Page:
Photo Credit: Ariane Alvia

Agricultural land in Pitt Meadows is a valuable resource and we are committed to supporting a viable and progressive agriculture industry. 

Did you know that 78 percent of Pitt Meadows is agricultural land?

Pitt Meadows has some of the richest agricultural land in Canada, from dairy production, cranberries and blueberries to nursery stock and greenhouse crops.  Pitt Meadows ranks sixth amongst BC's municipalities in terms of agricultural production and contributes to 20 percent of BC's overall blueberry production. 

Agricultural Land Reserve

The Agricultural Land Reserve (ALR) refers to a provincially designated land-use zone in which agriculture is recognized as the priority use.  Farming is encouraged and non-agricultural uses are controlled.  The ALR includes those lands within British Columbia that have the potential for agricultural production.  The ALR takes precedence over, but does not replace, other legislation and bylaws that may apply.  Local and regional governments, as well as other provincial agencies, are expected to plan in accordance with the provincial policy of preserving agricultural land. 

If you have land within the ALR, it means that the land is subject to the Agricultural land Commission Act and ALR regulations.  If you wish to subdivide, use your land for non-farm purposes or exclude it altogether from the ALR, you must submit an application to the Agricultural Land Commission (ALC) and obtain its approval.

The City of Pitt Meadows also works closely with the Agricultural Land Commission (ALC) and other agencies as required on Soil / Fill Permit Applications. For more information or to apply for a permit please visit this page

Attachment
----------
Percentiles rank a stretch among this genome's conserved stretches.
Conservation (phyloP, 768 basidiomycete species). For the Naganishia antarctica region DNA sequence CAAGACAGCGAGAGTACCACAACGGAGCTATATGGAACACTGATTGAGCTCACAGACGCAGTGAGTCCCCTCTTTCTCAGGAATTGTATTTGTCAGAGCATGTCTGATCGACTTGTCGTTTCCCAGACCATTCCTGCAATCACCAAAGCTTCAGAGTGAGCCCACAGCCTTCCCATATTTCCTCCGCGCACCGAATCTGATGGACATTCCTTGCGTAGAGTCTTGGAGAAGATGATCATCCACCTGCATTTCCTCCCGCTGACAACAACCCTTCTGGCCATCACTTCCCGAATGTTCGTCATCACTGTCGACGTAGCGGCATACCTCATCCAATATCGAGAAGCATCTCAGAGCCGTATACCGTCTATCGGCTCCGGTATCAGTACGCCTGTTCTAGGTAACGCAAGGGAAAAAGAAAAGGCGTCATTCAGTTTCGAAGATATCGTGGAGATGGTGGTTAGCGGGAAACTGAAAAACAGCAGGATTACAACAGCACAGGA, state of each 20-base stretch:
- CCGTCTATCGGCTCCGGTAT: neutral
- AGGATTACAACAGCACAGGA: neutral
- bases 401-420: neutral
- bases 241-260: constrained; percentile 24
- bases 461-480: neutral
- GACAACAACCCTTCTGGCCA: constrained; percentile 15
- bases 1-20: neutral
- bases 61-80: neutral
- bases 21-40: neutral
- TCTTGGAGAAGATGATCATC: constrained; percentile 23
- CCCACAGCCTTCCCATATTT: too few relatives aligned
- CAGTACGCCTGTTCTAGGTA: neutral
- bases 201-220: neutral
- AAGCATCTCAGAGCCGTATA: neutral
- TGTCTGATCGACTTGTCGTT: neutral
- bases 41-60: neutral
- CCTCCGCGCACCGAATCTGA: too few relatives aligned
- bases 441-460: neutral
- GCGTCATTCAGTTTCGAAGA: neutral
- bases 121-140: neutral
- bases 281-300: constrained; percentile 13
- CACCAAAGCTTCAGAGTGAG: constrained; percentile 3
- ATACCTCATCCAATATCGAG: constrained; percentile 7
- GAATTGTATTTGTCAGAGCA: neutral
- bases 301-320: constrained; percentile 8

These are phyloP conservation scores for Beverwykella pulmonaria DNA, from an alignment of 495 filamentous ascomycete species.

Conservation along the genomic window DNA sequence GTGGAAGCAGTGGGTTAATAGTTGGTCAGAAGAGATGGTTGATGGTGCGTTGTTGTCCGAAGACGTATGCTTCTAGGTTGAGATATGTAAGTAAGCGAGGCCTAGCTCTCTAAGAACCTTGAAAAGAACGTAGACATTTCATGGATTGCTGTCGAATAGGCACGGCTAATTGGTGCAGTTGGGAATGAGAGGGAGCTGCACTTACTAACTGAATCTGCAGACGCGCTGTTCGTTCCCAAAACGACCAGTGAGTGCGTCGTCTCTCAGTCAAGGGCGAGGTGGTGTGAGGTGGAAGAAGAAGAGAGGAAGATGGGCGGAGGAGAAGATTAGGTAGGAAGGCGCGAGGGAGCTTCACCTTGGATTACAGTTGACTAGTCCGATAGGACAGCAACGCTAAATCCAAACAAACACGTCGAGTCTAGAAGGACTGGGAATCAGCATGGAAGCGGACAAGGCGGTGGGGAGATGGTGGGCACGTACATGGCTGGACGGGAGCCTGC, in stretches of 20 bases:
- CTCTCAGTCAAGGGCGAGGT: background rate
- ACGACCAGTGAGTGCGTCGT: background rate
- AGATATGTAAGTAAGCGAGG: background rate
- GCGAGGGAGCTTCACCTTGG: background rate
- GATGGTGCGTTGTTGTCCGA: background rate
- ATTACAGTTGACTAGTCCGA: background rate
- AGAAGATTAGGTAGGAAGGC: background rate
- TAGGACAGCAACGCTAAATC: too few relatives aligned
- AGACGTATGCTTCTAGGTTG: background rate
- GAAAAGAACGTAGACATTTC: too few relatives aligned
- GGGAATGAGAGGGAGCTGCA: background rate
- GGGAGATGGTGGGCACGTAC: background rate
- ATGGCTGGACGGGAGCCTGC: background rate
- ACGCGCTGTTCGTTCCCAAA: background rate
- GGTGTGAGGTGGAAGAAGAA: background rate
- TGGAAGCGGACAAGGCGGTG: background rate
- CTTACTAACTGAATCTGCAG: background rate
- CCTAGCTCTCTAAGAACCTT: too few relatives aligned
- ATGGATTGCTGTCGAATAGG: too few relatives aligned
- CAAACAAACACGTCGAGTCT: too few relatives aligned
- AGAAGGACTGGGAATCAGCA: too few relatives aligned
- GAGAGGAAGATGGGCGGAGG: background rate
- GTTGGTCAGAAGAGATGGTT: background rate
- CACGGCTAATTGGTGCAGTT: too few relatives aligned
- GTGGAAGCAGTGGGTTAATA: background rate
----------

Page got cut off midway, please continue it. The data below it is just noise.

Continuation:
Interested in Buying ALR Land? 

The majority of the land in the City of Pitt Meadows  is within the ALR and is subject to its provisions.  Before purchasing land, make sure to review the following: Is the land located within the ALR and Are there any previous application decisions on the property? 

Frequently Asked Questions

What are considered appropriate Uses for Agricultural Land?


  • Agriculture and agricultural buildings
  • Construction of one single family dwelling unit and accessory buildings and structures including ancillary service and utility installations and connections, per land registry parcel
  • Storage and sale of agricultural products on the individual farm where storage or sale is taking place
  • Harvesting of trees
  • Ecological reserves
  • Wildlife reserves
  • Aquaculture
  • Minor highway, road, or railway operations
  • Construction and maintenance of dykes
  • Land development works
  • The keeping of boarders and lodgers
  • Farm retail sales
  • Agri-tourism
  • Bed and breakfast

When is an ALC application required?

An ALC application is required whenever a land owner of property within the Agricultural Land Reserve intends to:

  • Include land;
  • exclude land;
  • subdivide land (including homesite severances);
  • and use land for non-farm purposes.

What is considered “farm use”?​​​​​​​

Various activities are designated as “farm use” as per the ALC Act and have use regulations. Examples of permitted uses include:

  • agri-tourist activities;
  • farm retail;
  • wineries & cideries;
  • equestrian facilities.

Examples of uses that are not outright permitted within the ALR (non-farm uses) include:

  • more than one residential dwelling;
  • removal of soil;
  • placement of fill.

Refer to the ALC website for more information whether a use is or is not permitted within the ALR.

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